3 very happy groups of kids visiting Charco Verde nature reserve

For most of these kids and the parents who chaperoned, it was not only their first time to Charco Verde, but it was their first educational field trip ever. As promised, we made a video of our trip, in the spirit of the last scene of the movie Nacho Libre:


As these trips cost less than $100 each (less than $3 per kid), we still have funds for more programs. We plan on doing more camps next year, and we are also working with Peace Corps to create a “Junior Ranger” program for kids to learn about nature and go on more field trips.

The highlight of our contribution to community education is our Resource Center and library, which we founded this year. We chose the name PUMA for our center and the group that works there. 
Welcome to Centro PUMA!

Although there are no pumas who live on the island, they are a species that spans the entire Americas, representing our unity across borders. Puma also stands for Protectores Unidos por el Medio Ambiente, or protectors united through the environment. As I and all of the USA volunteers are gone for the summer, a group of PUMAs is operating regular public hours of the "Centro PUMA" library.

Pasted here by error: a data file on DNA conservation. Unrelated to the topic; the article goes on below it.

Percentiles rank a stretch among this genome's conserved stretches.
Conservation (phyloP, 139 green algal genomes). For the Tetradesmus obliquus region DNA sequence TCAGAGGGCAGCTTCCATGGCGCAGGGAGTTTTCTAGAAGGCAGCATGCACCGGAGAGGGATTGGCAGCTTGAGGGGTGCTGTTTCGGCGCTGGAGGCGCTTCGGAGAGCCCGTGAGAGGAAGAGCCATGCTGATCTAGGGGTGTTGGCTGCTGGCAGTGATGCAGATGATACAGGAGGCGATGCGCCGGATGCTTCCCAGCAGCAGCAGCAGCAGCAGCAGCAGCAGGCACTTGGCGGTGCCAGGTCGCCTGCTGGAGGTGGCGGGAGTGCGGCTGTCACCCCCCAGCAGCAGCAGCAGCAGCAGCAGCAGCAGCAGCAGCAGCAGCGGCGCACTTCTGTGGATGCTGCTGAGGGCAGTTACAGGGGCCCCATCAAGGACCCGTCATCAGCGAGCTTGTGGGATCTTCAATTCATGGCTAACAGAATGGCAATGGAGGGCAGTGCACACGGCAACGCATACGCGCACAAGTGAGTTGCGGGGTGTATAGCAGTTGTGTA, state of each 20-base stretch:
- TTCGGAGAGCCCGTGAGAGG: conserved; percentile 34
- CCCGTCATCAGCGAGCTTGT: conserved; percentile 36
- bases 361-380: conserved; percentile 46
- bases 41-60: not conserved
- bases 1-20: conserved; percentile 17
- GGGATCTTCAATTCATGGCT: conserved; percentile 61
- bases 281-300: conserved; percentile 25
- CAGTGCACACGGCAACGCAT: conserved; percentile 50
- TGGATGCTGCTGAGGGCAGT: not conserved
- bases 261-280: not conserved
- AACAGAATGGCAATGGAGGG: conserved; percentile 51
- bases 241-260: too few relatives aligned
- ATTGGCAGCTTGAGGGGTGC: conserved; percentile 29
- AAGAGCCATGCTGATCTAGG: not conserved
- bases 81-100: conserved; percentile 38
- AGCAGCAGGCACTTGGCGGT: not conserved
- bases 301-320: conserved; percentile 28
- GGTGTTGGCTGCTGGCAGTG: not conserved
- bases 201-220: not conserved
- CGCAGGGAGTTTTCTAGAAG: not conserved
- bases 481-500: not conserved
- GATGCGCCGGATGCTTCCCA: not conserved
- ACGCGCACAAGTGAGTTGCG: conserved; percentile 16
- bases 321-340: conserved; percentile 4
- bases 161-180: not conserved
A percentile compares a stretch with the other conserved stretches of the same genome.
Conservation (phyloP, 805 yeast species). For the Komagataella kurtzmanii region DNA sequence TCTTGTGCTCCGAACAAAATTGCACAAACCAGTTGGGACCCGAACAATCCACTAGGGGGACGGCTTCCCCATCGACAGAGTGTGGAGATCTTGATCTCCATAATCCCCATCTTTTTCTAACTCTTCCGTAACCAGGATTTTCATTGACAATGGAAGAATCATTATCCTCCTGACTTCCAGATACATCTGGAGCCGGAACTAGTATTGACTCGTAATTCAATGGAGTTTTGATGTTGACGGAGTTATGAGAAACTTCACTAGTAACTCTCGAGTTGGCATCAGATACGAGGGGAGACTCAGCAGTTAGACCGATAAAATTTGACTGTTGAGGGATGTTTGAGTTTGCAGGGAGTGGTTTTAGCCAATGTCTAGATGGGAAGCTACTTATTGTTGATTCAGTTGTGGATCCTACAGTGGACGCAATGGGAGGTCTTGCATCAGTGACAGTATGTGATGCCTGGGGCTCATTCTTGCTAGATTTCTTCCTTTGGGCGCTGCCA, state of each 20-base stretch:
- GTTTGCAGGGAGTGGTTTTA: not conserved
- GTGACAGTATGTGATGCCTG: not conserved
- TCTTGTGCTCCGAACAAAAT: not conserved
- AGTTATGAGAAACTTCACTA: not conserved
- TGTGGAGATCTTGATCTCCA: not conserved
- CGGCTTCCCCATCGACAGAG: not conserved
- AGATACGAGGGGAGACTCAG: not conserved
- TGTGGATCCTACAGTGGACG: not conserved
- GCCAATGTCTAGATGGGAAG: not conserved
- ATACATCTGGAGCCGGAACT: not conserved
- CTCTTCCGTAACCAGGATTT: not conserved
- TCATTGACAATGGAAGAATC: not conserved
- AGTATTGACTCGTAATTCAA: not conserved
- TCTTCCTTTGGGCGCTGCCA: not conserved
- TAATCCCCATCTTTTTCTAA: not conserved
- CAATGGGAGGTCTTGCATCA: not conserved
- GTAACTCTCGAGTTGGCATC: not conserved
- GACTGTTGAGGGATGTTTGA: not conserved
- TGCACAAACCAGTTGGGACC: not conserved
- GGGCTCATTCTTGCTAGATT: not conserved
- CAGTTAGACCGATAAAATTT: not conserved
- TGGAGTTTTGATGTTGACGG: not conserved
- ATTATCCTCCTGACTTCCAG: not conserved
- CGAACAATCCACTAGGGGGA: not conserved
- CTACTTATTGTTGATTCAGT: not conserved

Some of the PUMAs sport their new t-shirts
In addition to being open to the public 3 days per week, Centro PUMA has hosted events, such as story time in partnership with Peace Corps Nicaragua. In one memorable event, we read “El Lorax” to a group of kids before watching the movie together.
Amanda reads "El Lorax" to piles of snuggling kids



Thanks to donors

Thanks to all the families, friends, and strangers who believed in us and donated over $5000 in cash and needed items to our project this year. This includes a group of generous Minnesota birders who donated 2 suitcases full of (about 20) binoculars to our project. Finally, a huge thanks to New England Biolabs Foundation (http://www.nebf.org/) who awarded us a $7000 grant that has made the majority of our work possible this year.